Body, Sexuality, and Gender

Body, Sexuality, and Gender

Body, Sexuality, and Gender

Body, Sexuality, and Gender

Synopsis

Literary representations of the body from Africa as well as narrative strategies of writing the body have only recently begun to receive wider critical attention. The reflections on body, sexuality, and gender in African literary texts brought together in this volume do not consider these three terms as separate entities but instead as closely related to each other, each term questioning the other: bodies and sexualities that are transgressing concepts of gender, gender that is probing body and sexuality. With regard to Africa, the three concepts form a particularly contested space, because body and sexuality are not only subjected to power relations in terms of gender, but also in terms of race, ethnicity, and the legacy of colonialism.

Excerpt

The series "Versions & Subversions in African Literatures," to which "Body, Sexuality, and Gender" is the overture, aims at laying out new trails for the pursuit of African literature, to get away from outdated inscriptions and debates. It is time to undo the canonical order of literary texts to be studied and to question the supremacy that certain issues have held in theoretical discussions. Our starting point is that there is not one version of African literature; rather, there are many versions and even more subversions. There is not one way to look at this literature; there are many. Needless to say, this position challenges any notion of an authoritative, uniform truth; it opposes any hegemonic and monolithic political or theoretical discourse.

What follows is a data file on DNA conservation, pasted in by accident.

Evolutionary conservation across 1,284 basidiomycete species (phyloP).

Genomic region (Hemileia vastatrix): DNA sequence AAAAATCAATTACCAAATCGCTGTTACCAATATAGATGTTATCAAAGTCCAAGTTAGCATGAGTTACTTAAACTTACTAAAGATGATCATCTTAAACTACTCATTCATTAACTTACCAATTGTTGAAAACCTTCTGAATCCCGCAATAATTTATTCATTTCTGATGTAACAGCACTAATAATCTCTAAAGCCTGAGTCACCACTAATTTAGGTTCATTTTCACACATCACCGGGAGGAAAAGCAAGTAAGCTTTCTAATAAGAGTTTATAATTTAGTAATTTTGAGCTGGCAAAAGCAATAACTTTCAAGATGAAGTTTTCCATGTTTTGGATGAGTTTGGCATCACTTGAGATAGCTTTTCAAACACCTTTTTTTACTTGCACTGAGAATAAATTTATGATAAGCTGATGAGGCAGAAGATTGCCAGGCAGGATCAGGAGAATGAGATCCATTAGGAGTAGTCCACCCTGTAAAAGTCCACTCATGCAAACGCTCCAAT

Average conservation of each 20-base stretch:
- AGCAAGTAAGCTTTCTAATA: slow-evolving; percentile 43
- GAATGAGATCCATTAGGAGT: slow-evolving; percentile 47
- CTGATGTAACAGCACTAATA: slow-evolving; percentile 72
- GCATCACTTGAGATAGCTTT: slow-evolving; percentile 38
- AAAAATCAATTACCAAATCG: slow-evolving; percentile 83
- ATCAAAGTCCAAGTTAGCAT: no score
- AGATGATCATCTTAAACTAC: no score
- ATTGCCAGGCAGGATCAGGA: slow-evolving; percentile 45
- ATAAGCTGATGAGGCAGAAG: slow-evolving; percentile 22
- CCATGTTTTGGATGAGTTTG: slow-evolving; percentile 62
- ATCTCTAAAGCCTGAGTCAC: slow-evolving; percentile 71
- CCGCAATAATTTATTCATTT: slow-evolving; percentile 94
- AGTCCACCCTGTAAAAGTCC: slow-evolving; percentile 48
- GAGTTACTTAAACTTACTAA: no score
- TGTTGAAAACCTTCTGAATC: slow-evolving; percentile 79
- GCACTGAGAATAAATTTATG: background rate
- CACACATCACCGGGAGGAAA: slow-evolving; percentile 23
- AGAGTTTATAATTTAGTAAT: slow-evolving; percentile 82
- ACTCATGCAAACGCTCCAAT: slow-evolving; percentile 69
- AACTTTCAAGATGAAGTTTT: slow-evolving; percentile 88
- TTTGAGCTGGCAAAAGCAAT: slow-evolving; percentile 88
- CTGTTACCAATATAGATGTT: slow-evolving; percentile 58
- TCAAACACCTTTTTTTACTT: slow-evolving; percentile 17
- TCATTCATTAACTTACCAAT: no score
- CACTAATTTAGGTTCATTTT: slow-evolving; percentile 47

Literary representations of the body from Africa as well as narrative strategies of writing the body have lately begun to receive wider critical attention. Thus the themes of body, sexuality and gender also formed a major focus of the international conference "Versions & Subversions in African Literatures," which took place in Berlin in May 2003. the essays gathered in this volume, most of them arising from the Berlin conference, show the different angles from which issues of the body are both imaginatively depicted and critically assessed. We have tried to reflect these various angles in the structure of the present book: while the sections "Gifted Bodies" and "Queered Bodies" show new developments in viewing body and sexuality as creative powers, the sections "Tainted Bodies" and "Viol-

Search by... Author
Show... All Results Primary Sources Peer-reviewed

Oops!

An unknown error has occurred. Please click the button below to reload the page. If the problem persists, please try again in a little while.